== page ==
A recent article appearing in the Archives, July, 1953, reports the use of heparin in the treatment of psoriasis.1 This preliminary report sets forth the clinical results obtained in three patients with psoriasis treated with heparin. The author believes that heparin may prove of value in the treatment of psoriasis and urges further clinical trial of this drug. No controls were used in the reported study.
Approximately 18 months ago an investigation of the use of heparin in the treatment of psoriasis was undertaken at the Veterans Administration Hospital at Los Angeles. The rationale for the use of heparin in psoriatic patients was based upon the report of Grütz and Bürger,2 who found an increase of total fats in the serum of psoriatic patients. Heparin has been found to reduce the amount of the large molecule lipoid fractions, as measured by the Goffman3 technique, in the serum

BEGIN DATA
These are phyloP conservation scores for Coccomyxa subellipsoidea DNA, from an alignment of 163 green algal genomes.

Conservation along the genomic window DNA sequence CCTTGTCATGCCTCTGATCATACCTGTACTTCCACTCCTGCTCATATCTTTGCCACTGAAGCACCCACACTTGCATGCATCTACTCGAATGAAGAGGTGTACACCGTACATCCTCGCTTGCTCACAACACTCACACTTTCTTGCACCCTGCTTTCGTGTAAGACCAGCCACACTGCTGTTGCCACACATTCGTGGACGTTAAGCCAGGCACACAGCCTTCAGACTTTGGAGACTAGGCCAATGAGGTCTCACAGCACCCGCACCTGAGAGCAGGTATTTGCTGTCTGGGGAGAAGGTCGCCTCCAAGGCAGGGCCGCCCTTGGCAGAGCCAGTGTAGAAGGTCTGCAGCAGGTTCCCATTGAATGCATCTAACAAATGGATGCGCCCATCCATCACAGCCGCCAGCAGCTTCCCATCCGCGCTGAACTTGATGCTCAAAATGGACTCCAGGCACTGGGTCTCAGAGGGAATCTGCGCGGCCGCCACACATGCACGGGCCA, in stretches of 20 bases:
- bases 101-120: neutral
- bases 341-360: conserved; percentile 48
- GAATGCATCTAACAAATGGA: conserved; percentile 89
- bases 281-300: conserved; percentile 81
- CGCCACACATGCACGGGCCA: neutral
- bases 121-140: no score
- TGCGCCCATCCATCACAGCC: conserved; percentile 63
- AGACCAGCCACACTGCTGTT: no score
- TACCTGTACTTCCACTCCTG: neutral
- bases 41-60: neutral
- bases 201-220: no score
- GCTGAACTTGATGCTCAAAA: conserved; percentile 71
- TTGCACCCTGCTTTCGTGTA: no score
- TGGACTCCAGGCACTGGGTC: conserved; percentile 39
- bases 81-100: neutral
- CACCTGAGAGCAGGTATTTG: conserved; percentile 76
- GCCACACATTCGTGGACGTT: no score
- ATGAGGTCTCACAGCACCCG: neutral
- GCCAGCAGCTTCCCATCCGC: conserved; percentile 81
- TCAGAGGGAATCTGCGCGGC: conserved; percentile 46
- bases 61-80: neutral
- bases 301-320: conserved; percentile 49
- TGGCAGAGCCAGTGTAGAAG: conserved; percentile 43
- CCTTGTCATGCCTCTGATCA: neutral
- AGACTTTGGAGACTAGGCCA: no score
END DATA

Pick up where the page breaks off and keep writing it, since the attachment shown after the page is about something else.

LeVAN P. HEPARIN IN TREATMENT OF PSORIASIS. AMA Arch Derm Syphilol. 1954;70(4):515–516. doi:10.1001/archderm.1954.01540220117018
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